Without Israeli-Palestinian Border, Disaster Is Inevitable

What the stabbings and car rammings and shooting attacks teach us today is that the reality we have concocted here is not viable.

Ari Shavit
Ari Shavit
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Palestinian youths throwing stones at Israeli border police vehicles during clashes in the East Jerusalem neighborhood of Silwan in 2010
Palestinian youths throwing stones at Israeli border police vehicles during clashes in the East Jerusalem neighborhood of Silwan in 2010Credit: Reuters
Ari Shavit
Ari Shavit

My first job was at an information center. In the mid ‘80s I served as a kind of research assistant to Meron Benvenisti, who documented and mapped the rapid process in which Gush Emunim and the Likud government were changing Israel’s borders.

Every day I’d report to the office in a small Jerusalem apartment, from which my friends and I would watch in horror the erection of more and more settlements.

Our fear was that one day Meron’s’ doomsday prophecy would come true – the occupation would become irreversible and the sovereign state of Israel would disappear into a binational Israel similar to Northern Ireland, South Africa or the Balkans. If the number of settlers reaches 50,000, we said, Zionism would be in trouble. If their number reaches 100,000, we’re doomed. The great achievement of 1948 (turning the Arab-Israeli conflict into a controlled, bordered, interstate conflict) would be cancelled out and the awful reality of the ‘30s (a borderless, uninhibited, hopeless intercommunal struggle) would be renewed.

If this happens, we warned, life in this country would become a nightmare.

Since then the conflict in Northern Ireland has been resolved, South Africa has fallen apart, the Balkans have undergone a war, and peace. But the number of settlers in the West Bank has grown steadily, reaching about 400,000. Reversible or not, Gush Emunim’s monumental project defeated Israel and shaped a binational reality of a nation living within a nation and a nation living above a nation, instead of a nation living beside a nation.

David Ben Gurion’s immense historic victory has become the ongoing downfall of every Israeli prime ministers in the last generation. After we got to establish a small, robust, defined, democratic Jewish state, we crumbled it with our own hands and turned it into a hybrid of freedom and occupation.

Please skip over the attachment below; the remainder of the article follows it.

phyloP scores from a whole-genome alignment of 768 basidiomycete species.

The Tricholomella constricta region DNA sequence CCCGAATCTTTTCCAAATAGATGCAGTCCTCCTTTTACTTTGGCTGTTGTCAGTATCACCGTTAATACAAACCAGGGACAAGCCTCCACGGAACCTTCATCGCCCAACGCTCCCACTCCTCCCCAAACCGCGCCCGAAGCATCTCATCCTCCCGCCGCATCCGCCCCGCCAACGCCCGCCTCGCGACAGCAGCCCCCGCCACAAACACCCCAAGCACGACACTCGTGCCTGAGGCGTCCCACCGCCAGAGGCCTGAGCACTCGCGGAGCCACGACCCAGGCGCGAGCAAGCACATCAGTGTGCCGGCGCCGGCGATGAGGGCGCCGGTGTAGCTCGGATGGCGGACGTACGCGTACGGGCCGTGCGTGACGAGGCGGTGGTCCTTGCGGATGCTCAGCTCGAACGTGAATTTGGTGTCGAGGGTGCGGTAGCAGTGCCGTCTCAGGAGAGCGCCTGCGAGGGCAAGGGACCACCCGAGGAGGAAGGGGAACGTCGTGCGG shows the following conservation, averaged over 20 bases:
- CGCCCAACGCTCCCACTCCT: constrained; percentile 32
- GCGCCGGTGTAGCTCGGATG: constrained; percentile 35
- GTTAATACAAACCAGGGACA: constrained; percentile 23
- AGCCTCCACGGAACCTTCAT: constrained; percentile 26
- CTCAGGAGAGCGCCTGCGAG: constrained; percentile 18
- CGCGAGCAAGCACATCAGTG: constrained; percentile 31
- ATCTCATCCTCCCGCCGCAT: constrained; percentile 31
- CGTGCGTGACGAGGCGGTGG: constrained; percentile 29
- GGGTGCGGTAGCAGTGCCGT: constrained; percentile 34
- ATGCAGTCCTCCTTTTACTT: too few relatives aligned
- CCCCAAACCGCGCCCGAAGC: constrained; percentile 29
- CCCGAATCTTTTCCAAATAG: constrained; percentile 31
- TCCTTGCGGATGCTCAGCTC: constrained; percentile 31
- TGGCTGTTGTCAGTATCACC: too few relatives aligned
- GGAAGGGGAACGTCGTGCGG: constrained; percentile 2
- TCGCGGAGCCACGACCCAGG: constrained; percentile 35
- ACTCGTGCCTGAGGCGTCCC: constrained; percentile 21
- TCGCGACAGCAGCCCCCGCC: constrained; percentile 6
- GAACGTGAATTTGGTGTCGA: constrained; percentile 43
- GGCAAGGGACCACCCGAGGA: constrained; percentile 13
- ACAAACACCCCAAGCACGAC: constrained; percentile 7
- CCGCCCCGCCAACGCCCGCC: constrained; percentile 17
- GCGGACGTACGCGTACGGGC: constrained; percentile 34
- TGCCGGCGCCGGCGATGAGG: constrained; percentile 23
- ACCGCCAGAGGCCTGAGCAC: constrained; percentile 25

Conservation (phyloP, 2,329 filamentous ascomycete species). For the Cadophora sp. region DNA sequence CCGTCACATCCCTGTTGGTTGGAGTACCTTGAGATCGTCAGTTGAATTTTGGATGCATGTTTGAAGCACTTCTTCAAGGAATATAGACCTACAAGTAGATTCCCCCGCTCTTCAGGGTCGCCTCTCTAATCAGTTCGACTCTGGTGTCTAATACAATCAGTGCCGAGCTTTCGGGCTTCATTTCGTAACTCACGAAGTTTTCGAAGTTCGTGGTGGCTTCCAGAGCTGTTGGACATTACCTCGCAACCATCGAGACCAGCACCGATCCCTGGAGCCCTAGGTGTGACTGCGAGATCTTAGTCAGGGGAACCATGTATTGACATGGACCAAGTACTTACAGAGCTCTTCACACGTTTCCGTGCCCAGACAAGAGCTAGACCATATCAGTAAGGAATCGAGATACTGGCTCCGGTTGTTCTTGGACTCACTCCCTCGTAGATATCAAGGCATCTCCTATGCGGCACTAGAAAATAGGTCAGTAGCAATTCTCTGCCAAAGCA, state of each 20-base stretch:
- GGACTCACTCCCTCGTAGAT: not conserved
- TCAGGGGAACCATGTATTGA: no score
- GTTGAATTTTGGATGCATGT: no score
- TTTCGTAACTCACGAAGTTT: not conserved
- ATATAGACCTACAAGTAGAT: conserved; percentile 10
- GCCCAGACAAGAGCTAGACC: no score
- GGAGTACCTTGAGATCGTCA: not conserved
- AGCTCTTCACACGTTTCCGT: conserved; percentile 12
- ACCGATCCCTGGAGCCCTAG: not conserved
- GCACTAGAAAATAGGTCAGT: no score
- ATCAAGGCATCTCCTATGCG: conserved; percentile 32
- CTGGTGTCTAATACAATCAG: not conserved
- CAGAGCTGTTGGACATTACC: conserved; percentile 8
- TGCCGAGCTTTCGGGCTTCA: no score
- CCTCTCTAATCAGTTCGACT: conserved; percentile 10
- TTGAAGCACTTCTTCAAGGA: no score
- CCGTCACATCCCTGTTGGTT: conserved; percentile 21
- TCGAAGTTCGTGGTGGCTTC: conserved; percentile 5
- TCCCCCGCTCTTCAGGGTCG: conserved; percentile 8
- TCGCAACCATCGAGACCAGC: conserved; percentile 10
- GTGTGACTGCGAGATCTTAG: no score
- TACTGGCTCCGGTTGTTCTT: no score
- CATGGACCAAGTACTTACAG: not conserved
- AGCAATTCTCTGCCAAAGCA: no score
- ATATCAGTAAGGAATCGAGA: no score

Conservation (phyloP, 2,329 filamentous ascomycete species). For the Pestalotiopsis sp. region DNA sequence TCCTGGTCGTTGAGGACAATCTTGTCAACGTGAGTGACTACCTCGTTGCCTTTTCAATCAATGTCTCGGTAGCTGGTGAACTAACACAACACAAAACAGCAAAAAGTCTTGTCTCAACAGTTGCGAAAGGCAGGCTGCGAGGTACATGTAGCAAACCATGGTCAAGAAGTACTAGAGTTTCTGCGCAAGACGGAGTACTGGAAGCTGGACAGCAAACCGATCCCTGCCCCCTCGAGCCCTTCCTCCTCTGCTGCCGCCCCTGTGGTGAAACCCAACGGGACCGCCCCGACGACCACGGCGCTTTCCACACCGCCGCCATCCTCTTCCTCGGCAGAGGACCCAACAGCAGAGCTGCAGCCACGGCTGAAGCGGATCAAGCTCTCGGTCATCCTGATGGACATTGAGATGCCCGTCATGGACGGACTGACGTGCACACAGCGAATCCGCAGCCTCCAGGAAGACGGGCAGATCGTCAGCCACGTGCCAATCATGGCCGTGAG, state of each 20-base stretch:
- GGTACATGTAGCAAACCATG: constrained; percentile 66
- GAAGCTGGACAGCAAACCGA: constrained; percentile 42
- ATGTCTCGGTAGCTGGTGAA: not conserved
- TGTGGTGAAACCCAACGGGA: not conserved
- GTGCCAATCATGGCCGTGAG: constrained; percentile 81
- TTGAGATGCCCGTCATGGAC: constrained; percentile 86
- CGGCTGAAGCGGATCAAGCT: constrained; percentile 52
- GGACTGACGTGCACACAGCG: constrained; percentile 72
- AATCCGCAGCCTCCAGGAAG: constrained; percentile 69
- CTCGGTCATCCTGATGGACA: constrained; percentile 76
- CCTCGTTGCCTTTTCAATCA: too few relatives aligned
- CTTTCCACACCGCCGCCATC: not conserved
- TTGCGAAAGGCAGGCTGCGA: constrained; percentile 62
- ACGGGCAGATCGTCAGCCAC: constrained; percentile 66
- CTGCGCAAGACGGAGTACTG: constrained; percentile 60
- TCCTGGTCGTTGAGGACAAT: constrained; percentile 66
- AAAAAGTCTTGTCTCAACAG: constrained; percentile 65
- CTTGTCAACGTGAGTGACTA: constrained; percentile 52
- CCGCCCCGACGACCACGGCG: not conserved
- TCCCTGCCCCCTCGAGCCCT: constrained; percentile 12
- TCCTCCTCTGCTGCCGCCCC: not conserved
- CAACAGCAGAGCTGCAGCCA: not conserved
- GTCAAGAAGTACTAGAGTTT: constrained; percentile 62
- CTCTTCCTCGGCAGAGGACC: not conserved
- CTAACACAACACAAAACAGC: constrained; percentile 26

So the hideousness we’re experiencing now cannot be attributed to the fanatic murderousness of the knife-wielders or to the panicky, bestial behavior of the lynch mob. The human insanity we’re living in is a direct, inevitable result of a 40-year-old political insanity. What were we thinking, when we went to Yitzhar and Itamar and to the cursed Har Bracha? What did we expect would happen, when we erased our borders and blurred our sovereignty and created a situation of ongoing civil war?

The writing on the wall was gigantic: In the absence of a separating border, the Israelis and Palestinians will be caught in a whirlpool of blood. If Israel will not be condemned as South Africa was, it will become what Kosovo became, where man turned against his brother, neighbors became enemies and family members attacked each other.

What the stabbings and car rammings and shooting attacks teach us today is that the reality we have concocted here is not viable. The nightmare Benvenisti predicted is becoming a reality.

True, withdrawals from the West Bank could also lead to violent outbursts. Dividing the land will also be agonizing. But while Israel knows how to protect itself from attacks from outside, the aggression from within is tearing it apart and turning it into a country spinning mentally and morally out of control.

Even if the present foul wave diminishes and disappears soon, the next menacing breaker is not far off. There’s no knowing when, where and how disaster will strike us, but disaster is inevitable. After the Zionists have seemingly destroyed Zionism, and after the so-called nationalists have undermined the nation-state, we are closer than ever to the point of no return.

So the only question now is: Will we understand what is happening before we reach that point, or afterward? Will we wake up when it’s still possible to put out the fire, or only when the flames are consuming the house altogether?

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